It’s now legal for your 11-year old daughters to buy abortifacients

Welcome to the brave new world. Now your 11-year old daughter can purchase abortifacient “birth control” over the counter without parental consent. Here’s the lede from NBC News’ report:

A federal judge on Friday reversed a contentious Food and Drug Administration ruling and ordered the agency to make the so-called “morning-after pill” available without a prescription to all girls of reproductive age, including those younger than 17.

Read the rest here.

10 Responses to It’s now legal for your 11-year old daughters to buy abortifacients

  1. Daryl Little April 5, 2013 at 12:11 pm #

    And so, never mind the abortions which will be bad enough, but how many little kids will die or have serious medical difficulties because someone thinks that sex without consequences is the birthright of every girl who reaches puberty…sickening and terrifyingly sad.

  2. Scott B. April 5, 2013 at 12:34 pm #

    Plan B is not an abortifacient. It does not cause abortion. RU-486 is the only abortion-inducing drug on the market. It is not approved by the FDA for contraceptive use nor is it available without a prescription. I don’t want to see any young girl being sexually active or to fall prey to thinking this is her saving grace should she be aware enough of her own reproductive cycle. But let’s stop calling contraceptives something they’re not. It’s a guilt game and it’s shameful.

    • Denny Burk April 5, 2013 at 2:32 pm #

      Scott, you are wrong about this. I’ve made the case previously here: http://www.dennyburk.com/do-morning-after-pills-cause-abortions/.

      [Thanks for commenting, but please remember to use first and last name in the future.]

    • Brian Watson April 5, 2013 at 2:50 pm #

      I was going to make this comment anyway, but it’s a good response to Scott.

      Look at the last paragraph of the story:

      “Emergency contraception uses high doses of the same hormones used in birth control to prevent pregnancy when taken within 72 hours of unprotected intercourse. It can prevent or delay ovulation, prevent fertilization or, in some cases, prevent implantation of a fertilized egg into the lining of the uterus. It does not cause miscarriages or abortions and would have no effect if a woman were already pregnant, medical experts say.”

      First of all, there is really no such thing as a “fertilized egg.” Once the egg is fertilized, it is no longer egg or egg + sperm, but a new life. On a technical level, we can call this a zygote, which will become an embryo. But we now, medically speaking, it’s a new life. To say that a new life will be prevented from being implanted is to say, honestly, that it’s an abortion. These “medical experts” have redefined things so that, according to them, life begins after implantation, not at the moment of fertilization. This kind of equivocation needs to be called out for what it is. When we start to buy into the definitions that are being made up, we are losing the battle for truth and justice.

      On a separate note, it just seems to me that with all of things that are happening, now one cares about truth or what is right. We are so bent on doing what we want to do, that we find a thousand ways to justify our actions. I suppose this is the part of our sin nature and is nothing new, but this sense of entitlement, coupled with a will to bend truth in order to justify our sinful desires, is running rampant these days. Lord, have mercy on us.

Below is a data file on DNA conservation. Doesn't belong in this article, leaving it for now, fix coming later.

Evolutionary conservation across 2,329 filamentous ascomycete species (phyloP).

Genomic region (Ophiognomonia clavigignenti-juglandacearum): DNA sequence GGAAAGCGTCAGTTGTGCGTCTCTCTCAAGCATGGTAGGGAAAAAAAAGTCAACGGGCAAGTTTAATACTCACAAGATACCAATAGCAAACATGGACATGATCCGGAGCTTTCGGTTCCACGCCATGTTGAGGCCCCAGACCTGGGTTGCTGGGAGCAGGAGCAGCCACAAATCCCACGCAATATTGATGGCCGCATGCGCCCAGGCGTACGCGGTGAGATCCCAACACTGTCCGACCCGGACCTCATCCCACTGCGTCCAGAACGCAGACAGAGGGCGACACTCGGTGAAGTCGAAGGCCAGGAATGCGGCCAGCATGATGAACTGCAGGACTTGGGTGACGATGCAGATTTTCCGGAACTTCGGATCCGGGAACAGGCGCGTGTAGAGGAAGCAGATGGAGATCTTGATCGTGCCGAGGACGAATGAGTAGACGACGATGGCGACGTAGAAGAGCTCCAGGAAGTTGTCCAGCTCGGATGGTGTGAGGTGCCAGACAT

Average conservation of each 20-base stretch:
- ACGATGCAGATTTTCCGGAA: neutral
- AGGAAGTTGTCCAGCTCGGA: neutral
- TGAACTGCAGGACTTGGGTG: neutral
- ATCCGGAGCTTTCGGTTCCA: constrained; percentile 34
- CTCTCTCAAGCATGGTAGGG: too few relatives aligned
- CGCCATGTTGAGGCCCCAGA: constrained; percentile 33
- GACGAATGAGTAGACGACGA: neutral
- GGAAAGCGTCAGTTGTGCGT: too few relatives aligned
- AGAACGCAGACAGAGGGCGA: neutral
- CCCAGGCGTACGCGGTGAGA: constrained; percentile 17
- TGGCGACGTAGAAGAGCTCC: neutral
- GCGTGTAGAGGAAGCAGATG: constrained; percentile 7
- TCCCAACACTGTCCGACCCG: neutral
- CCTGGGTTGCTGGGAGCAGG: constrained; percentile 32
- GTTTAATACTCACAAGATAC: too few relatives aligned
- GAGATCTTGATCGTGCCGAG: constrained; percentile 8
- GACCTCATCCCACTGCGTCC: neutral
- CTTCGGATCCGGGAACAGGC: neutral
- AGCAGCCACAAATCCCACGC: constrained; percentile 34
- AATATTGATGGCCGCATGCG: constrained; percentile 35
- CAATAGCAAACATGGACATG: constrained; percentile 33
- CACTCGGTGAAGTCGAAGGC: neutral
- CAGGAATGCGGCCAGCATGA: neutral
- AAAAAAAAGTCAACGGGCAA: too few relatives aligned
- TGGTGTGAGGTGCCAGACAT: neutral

3. Steven Mitchell April 5, 2013 at 3:15 pm #

    Sorry, but you’re overreacting. What was struck down was not a law but a regulation by the FDA. It was struck down not because a minor has a right to the pill, but because the FDA didn’t fulfill the administrative requirements for exercising the power delegated to it by Congress. When agencies enact regulations, they are constrained by the powers that the legislature delegated to them and must follow rather strict procedures in doing so. If they don’t do so, a court will strike it down. Just like a judge will rule against you in a lawsuit, regardless of the merits of your case, if you don’t adhere to the rules of the court and legal procedure.

    It’s purely an administrative law decision, and reading through the opinion, it was probably a correct one.

  4. buddyglass April 6, 2013 at 10:06 am #

    Worth noting the Obama HHS was the cause of it not being sold OTC in the first place.

    • Tom Parker April 6, 2013 at 11:14 am #

      Buddy: You said:”Worth noting the Obama HHS was the cause of it not being sold OTC in the first place.” I missed that part in this post by Denny. President Obama gets blamed for everything even when he does not do something.

  5. Tom Parker April 6, 2013 at 11:18 am #

    One more comment. It may be legal for an eleven year old to have access to this item but it will not be available for at least a month. Denny you and others are getting people all fired up and alarmed when this may well never be available to 11 year old girls–why?

  6. Ian Shaw April 9, 2013 at 4:02 pm #

    Denny,

    As someone who is a Christ follower and someone who believes there is an absolute moral authority, reading a story like this does not shock me anymore. Honestly, when you really come to terms with how sin has caused so much destruction in the world, reading this does not surprise me. I find it appauling (sp), but no surprises here. Maybe it’s from the reminder I got from Easter Sunday’s message at church. People think they’re not bad people. People think their sin isn’t that bad. How bad is it? Someone had to die. That’s how bad it is.

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